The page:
We Do the Same Job; He Gets Paid a LOT More


“Bill” and I spent the last year and a half working alongside each other. We handle the same job duties and were hired at roughly the same time. Three months ago, he decided to start his own business, and his work performance went downhill. Last week, our manager fired him.

That’s when I learned Bill makes eight hundred dollars a month more than I do. I couldn’t believe it. I work as hard as Bill; I have the same education he does; and we have similar experience levels.

So, how come he’s paid more than me? It’s not that I don’t do a good job. My manager regularly praises me, and I’ve taken on increasing levels of responsibility. It feels like my company has taken advantage of me for eighteen months. I don’t want to create an HR or legal fight; I just want fair pay.


Here’s how to get your raise:  

Explore why you’re paid less.

Your email addresses four common reasons employers pay one employee less than another—different job duties, different levels of experience and education, and being hired at different times. Given the labor shortages in recent years, many employers pay recent hires more than continuing employees.

Bill may have negotiated more effectively than you at time of hire, particularly if your company urgently needed a new hire, and Bill wouldn’t join for less than a certain salary. You may have been so excited to be hired, you didn’t realize you could negotiate your starting salary. Additionally, many employees also assume their coworkers do the “same job” they do, only to learn that their coworkers aren’t their coworkers, but instead individuals charged with higher levels of responsibility and expectation. Your employer may have felt Bill would produce work of a higher quality or make better judgment calls than you.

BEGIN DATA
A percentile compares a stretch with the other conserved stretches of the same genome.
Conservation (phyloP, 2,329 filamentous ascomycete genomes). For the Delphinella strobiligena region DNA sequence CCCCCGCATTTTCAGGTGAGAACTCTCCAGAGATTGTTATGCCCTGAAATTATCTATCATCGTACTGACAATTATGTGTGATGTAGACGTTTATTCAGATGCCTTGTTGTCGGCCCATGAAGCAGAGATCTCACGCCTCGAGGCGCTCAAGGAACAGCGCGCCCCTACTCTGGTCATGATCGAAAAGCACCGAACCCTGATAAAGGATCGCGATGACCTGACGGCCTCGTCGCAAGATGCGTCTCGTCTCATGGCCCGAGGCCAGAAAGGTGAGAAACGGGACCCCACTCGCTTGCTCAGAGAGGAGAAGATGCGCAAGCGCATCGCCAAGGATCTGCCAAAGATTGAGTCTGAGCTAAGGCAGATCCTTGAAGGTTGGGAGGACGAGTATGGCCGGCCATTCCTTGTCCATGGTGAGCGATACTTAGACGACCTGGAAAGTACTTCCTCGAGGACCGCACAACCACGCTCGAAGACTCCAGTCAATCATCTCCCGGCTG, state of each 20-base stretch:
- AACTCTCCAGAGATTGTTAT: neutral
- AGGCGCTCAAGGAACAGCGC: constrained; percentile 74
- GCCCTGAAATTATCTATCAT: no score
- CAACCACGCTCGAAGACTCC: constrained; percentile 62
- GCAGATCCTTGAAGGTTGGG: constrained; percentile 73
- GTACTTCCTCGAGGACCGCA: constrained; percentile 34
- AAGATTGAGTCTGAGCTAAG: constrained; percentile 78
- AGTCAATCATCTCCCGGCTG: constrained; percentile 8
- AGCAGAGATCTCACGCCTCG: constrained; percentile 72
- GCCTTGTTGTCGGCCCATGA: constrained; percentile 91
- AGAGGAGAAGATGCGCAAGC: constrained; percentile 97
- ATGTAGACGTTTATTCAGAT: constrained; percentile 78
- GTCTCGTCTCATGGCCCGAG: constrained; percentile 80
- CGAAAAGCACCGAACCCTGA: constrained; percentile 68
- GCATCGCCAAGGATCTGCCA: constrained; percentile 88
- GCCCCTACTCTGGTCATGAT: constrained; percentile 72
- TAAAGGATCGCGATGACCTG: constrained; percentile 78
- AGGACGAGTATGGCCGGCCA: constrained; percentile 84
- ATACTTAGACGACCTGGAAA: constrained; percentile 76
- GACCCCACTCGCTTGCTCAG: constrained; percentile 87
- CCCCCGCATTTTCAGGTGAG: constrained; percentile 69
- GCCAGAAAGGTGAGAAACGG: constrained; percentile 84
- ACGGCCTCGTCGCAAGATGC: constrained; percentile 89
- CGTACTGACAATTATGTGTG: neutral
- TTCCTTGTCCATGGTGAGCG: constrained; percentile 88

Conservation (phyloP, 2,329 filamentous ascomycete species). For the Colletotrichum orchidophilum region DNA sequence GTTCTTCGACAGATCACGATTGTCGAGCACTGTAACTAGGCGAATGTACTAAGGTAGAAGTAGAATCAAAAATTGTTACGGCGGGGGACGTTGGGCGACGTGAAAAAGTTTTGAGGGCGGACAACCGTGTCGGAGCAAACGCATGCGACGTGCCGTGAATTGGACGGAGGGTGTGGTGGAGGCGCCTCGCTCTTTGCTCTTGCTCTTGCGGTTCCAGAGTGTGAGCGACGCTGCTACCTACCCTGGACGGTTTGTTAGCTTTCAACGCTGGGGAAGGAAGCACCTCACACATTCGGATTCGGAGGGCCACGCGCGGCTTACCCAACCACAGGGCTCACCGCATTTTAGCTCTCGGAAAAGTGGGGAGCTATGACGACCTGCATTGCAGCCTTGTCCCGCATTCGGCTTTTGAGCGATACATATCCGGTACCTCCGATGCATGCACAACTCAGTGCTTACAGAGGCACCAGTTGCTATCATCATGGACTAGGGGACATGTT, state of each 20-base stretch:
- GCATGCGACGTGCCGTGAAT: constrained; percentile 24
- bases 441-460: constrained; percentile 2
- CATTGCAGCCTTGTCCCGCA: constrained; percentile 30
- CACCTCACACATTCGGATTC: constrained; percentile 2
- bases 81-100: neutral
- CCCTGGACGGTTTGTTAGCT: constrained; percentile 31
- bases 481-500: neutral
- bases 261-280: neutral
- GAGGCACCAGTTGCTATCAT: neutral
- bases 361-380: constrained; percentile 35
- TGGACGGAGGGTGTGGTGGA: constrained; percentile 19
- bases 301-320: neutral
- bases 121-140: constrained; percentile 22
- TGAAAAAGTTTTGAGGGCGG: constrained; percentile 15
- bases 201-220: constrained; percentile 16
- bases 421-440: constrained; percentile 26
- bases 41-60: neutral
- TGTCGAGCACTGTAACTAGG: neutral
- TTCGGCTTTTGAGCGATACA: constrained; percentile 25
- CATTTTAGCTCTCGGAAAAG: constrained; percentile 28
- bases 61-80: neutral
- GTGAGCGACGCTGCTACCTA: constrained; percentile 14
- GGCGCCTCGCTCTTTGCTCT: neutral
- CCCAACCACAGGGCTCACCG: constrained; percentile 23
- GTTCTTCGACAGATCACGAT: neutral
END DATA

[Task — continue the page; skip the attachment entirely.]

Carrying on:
Your employer might have discriminated against you, because Bill was male or younger or had other characteristics your employer preferred to yours, If so, you have a legal basis for claiming discrimination. Bill may have also lied to you, and claimed a higher salary than he makes.

Make a compelling case.

The wage discrepancy you’ve uncovered is the catalyst for your asking for a wage increase but can’t be the crux of the argument you present. You need to make a case for why you deserve greater compensation—based on what employees in similar jobs make and the value you offer your employer.

You can learn what others make by reviewing Salary.com, PayScale, and industry-specific websites, and by reaching out to others in your professional network and that you locate on LinkedIn. Create a spreadsheet that provides evidence you’re underpaid.

Next, outline why your skills, commitment, hard work, work quality and accomplishments merit a salary increase. Praise isn’t the same as bottom-line results. Have you hit all your targets, boosted productivity, saved the company money, or implemented new programs? Paying you more needs to create a win/win in value for your company as well as you.

At the meeting itself.

Set up a meeting with your manager and present your spreadsheet and case. If you’re angry, dump your emotion ahead of the meeting or use the other “cooling” strategies I present in chapter 18 of Navigating Conflict, https://amzn.to/3rCKoWj.Start the meeting by saying, “it has come to my attention that others make much more for doing the same job.”